And so will you. And so will I.

      When you comprehend this, you will not only smile, but you will also cry. But through that broken smile, remember that I'm here, and so is that anon above you. You're not alone bro. You are NOT alone.

      • 5 months ago
        Anonymous

        Thank you, my friend. What you say about avoiding spiritual dogmatism resonates with me. It makes sense that accepting attachment and suffering as inevitable aspects of life will itself help to reduce suffering. However, I still struggle with the fact that this doesn't provide me with a system by which to operate. If suffering is a part of life, what's even the point of reducing it? How can I say any one path is preferable to another?

        Are there multiple levels to this perhaps? i.e. on one level you accept that you will experience the sensations of suffering and so on, but on a deeper level you don't attach yourself to these sensations and simply appreciate/notice them in the same way you would observe a beautiful sunny day or a terrible storm and see beauty in both. An example of this might be someone who goes through grief when a loved one dies and lets them go peacefully, versus having an unhealthy attachment to the person who died and still hurting/craving their presence decades later.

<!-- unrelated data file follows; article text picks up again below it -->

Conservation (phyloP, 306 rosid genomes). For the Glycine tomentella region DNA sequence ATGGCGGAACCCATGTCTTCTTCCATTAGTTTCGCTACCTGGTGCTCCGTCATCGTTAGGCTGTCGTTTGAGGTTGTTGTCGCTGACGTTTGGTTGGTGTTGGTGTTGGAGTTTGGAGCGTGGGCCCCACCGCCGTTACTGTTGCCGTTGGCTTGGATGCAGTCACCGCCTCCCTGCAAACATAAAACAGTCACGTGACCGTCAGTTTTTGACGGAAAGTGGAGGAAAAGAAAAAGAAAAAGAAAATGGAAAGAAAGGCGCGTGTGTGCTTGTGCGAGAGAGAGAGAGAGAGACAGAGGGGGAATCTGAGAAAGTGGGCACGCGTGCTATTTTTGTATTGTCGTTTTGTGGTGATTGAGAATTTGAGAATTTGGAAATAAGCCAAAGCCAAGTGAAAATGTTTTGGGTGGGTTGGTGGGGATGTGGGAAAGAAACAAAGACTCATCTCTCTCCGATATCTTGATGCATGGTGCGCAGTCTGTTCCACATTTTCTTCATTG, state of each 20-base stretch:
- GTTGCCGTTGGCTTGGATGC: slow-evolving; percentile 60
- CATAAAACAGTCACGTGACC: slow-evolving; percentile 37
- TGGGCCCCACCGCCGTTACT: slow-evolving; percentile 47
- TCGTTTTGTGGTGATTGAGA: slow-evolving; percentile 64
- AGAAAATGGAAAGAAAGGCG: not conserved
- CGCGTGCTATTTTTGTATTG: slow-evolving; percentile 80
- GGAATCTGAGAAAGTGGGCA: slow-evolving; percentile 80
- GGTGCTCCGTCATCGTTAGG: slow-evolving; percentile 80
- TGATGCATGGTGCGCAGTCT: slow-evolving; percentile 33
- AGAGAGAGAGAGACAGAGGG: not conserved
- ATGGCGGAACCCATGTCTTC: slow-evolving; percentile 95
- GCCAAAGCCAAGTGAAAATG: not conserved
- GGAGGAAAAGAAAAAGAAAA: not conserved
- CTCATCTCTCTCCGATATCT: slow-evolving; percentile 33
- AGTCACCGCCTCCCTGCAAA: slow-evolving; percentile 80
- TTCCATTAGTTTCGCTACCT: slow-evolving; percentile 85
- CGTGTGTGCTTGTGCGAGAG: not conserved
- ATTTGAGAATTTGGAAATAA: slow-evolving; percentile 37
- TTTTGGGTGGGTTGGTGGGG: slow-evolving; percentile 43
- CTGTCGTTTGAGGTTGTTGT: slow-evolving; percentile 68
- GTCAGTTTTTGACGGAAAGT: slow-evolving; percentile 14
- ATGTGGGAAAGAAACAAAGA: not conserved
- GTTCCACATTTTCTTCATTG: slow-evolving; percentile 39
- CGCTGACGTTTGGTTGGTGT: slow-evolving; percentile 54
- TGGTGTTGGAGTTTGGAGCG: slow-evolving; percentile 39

• 5 months ago
          Anonymous

          In that case, it looks like you are looking at Buddhism as a cult/religion, and perhaps believe it is an exclusive ideology, and cannot incorporate other ideas.

          Personally, I am more of a "Buddha" and not a "Buddhist." I feel like I have learned "The Lesson" that Buddhism teaches, and so I move on, keeping the wisdom in my heart. But as a philosopher, I continue to walk down the path of life and look at other things.